The Church is far from dead but is definitely under attack.
    Taking stock
    This Christmas is an opportunity to slow down and think about the future of our nation. Do we really want to consign the Christian Faith and the churches to the sidelines when they continue to give so much to our society? Do we really want to rebrand Christmas, empty it of its meaning and ignore its significance for us today?
    For Christmas is about more than eating, drinking, giving and receiving. The real reason for those things is the celebration of the powerful story of God breaking through human misery, poverty and sin to be with us. Yes, Jesus was born in an animal enclosure because there was no room at the inn. But as his subsequent life and the record of human history was to show, he was more than just a man. He was the one through whom God reached out to all people, offering freedom from our self-destructive behaviour, our sin and selfishness.
    And the great symbol of the Cross, on which he died 2000 years ago, endures today because it reaches the human heart. It tells us that the answer to our failure, sin and shame is to be found in Jesus, who by dying on the cross took our immense guilt upon himself so that we might stand blameless before God when called to give account. And three days later he defeated death by rising to life.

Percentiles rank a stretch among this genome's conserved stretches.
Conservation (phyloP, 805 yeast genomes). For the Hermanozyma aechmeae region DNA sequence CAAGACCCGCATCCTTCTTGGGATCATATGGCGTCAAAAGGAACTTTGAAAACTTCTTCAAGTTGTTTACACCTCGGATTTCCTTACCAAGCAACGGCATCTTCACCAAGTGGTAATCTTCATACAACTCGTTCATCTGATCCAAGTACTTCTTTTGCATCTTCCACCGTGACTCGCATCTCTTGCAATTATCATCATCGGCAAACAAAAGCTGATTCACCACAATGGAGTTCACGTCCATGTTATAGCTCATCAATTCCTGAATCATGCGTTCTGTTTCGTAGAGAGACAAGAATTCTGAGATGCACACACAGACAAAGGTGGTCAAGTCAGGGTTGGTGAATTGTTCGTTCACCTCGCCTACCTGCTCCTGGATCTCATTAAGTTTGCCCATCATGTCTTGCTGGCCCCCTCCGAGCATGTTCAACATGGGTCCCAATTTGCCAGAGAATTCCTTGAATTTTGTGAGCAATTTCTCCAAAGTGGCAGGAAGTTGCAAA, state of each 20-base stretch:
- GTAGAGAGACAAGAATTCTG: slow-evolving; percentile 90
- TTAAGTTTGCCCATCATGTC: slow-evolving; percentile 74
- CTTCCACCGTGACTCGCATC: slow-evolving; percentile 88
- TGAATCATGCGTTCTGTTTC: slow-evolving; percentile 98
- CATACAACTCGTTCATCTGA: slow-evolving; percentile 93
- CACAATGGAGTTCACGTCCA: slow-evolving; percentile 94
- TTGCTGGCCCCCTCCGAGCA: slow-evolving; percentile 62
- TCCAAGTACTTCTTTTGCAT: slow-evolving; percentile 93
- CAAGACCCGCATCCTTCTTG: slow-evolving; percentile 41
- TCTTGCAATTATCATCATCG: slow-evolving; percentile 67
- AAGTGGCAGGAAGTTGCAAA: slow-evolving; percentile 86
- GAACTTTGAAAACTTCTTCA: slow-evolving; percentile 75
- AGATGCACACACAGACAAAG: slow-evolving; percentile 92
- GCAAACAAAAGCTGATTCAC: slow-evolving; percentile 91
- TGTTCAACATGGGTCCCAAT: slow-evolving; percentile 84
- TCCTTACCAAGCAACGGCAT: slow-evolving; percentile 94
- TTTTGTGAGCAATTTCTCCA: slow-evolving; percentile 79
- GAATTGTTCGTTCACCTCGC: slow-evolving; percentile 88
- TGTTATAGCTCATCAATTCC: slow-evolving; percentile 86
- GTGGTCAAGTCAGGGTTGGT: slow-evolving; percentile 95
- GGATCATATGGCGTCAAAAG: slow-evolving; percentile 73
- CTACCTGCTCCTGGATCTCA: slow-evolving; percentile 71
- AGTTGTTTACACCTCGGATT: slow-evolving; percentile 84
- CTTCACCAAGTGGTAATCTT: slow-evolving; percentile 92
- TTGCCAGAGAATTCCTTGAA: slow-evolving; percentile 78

That is why the Christian faith will always be relevant to human need and why Jesus still attracts millions to follow him.
    Not ashamed
    As a teenager emerging from the horror of the war years, I discovered that it was through submitting to Jesus, trusting him and making him the model of my existence that meaning, hope and wonder were given back to me. I realised that I could explain Jesus only by recognising him as far more than an ordinary human being, indeed as the Christ, the Son of God and the Lord of all. I have never regretted giving my life to him and following him.